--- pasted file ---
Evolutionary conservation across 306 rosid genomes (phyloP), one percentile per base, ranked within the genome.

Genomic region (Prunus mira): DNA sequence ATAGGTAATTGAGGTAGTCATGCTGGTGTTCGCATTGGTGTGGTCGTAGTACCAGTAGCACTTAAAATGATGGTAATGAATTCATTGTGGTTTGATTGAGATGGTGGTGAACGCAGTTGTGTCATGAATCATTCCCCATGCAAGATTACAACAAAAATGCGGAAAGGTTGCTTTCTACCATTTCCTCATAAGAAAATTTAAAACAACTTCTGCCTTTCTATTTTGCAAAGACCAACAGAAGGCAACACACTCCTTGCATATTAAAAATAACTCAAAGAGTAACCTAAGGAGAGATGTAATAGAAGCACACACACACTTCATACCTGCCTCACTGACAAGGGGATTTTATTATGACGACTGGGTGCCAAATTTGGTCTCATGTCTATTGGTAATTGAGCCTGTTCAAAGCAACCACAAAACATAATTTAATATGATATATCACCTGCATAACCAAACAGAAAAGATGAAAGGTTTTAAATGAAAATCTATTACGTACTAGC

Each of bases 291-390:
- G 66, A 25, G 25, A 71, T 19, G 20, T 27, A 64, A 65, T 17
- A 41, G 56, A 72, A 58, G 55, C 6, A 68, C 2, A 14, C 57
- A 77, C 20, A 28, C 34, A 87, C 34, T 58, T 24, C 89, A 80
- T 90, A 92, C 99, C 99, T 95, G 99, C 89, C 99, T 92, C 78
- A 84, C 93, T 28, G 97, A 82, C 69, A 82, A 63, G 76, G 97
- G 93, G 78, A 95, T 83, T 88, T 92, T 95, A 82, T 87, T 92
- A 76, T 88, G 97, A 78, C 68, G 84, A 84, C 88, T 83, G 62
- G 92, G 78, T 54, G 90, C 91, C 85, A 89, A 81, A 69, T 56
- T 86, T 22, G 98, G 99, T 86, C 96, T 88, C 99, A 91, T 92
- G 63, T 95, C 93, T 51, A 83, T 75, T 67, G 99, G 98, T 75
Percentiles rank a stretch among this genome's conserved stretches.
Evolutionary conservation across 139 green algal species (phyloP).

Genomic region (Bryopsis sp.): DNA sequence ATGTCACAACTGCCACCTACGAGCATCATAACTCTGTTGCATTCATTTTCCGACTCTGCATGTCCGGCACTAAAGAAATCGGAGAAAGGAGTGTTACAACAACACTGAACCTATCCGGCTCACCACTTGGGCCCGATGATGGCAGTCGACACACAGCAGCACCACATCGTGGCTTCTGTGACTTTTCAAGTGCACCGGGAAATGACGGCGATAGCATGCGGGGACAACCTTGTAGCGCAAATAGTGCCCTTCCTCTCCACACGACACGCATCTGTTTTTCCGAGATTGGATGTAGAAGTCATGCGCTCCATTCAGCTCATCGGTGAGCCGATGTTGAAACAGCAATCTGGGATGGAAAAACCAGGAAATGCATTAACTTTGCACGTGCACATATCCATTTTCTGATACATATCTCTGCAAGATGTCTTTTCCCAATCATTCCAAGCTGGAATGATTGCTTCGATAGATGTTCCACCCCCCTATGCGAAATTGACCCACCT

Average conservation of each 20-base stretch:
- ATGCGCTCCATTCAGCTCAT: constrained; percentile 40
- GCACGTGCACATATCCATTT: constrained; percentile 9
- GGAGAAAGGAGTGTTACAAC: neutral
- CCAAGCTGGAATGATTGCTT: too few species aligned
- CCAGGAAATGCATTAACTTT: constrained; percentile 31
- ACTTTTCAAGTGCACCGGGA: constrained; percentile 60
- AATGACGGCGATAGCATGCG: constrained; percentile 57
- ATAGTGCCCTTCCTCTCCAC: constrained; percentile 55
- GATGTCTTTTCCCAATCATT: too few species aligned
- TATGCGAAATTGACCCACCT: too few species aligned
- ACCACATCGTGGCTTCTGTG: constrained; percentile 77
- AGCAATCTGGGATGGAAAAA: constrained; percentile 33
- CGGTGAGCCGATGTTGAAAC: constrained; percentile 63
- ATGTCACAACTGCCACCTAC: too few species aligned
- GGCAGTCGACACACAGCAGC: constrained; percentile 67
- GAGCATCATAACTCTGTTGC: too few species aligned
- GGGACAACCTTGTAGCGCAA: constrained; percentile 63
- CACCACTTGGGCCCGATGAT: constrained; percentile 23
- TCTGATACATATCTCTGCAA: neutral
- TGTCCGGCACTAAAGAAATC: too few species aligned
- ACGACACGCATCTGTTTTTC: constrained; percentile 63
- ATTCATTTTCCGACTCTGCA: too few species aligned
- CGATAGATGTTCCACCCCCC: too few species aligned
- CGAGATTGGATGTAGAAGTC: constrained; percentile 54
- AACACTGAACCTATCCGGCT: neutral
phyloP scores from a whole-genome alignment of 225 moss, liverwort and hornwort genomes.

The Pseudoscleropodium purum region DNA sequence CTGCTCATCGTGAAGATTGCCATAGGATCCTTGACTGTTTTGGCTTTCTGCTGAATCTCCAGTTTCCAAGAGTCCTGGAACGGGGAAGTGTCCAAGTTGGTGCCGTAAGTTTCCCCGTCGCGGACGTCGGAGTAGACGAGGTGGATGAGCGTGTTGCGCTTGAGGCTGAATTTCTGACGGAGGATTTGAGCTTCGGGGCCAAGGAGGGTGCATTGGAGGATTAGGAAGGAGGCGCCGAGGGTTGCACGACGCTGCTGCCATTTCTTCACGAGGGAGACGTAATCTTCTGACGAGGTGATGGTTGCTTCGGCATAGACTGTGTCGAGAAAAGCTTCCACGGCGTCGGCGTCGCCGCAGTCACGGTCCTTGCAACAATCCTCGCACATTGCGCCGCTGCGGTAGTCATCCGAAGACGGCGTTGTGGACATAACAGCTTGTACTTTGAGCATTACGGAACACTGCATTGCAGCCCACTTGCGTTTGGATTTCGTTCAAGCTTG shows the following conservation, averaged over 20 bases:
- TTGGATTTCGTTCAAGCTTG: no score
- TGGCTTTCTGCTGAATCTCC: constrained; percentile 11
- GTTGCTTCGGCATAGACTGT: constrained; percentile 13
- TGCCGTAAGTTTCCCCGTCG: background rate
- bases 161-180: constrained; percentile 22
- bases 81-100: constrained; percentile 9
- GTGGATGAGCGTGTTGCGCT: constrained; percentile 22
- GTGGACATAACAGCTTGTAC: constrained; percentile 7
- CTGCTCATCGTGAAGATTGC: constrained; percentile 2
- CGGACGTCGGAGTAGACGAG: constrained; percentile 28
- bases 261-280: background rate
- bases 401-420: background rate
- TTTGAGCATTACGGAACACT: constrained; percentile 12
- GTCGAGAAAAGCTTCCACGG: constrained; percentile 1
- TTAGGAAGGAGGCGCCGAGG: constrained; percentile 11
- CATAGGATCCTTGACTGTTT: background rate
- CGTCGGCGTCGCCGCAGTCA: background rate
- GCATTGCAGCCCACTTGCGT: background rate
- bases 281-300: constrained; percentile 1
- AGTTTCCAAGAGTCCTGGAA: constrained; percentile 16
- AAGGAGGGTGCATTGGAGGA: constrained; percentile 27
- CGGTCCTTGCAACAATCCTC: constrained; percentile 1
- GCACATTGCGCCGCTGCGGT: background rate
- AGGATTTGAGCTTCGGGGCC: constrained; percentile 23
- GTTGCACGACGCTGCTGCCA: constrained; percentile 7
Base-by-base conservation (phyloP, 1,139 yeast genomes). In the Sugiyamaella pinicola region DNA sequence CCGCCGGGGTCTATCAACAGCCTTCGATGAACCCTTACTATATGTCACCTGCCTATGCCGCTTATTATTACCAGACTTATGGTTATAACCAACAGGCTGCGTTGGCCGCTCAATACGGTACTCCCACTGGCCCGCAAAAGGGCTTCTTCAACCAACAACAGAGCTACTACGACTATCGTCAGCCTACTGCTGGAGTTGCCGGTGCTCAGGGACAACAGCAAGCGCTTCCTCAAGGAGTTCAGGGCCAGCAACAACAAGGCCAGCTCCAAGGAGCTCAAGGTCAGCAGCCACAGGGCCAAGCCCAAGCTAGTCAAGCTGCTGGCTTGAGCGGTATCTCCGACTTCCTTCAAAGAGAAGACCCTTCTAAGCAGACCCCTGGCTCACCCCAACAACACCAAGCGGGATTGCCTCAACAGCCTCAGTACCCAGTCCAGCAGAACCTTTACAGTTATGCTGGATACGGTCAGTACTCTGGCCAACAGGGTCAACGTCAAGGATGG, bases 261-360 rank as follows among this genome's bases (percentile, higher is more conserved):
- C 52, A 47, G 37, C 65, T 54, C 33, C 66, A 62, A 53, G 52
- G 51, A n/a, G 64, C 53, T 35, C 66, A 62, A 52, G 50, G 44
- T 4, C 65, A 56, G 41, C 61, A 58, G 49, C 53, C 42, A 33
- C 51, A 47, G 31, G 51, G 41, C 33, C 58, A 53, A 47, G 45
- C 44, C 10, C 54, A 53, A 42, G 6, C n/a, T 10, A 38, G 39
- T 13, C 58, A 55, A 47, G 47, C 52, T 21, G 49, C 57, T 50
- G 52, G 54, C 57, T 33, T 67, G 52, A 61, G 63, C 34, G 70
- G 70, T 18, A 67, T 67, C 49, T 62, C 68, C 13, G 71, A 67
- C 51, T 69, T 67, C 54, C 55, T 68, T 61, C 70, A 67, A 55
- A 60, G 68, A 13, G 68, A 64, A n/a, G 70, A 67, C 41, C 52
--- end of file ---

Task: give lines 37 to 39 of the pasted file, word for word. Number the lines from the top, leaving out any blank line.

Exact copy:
- TGTCCGGCACTAAAGAAATC: too few species aligned
- ACGACACGCATCTGTTTTTC: constrained; percentile 63
- ATTCATTTTCCGACTCTGCA: too few species aligned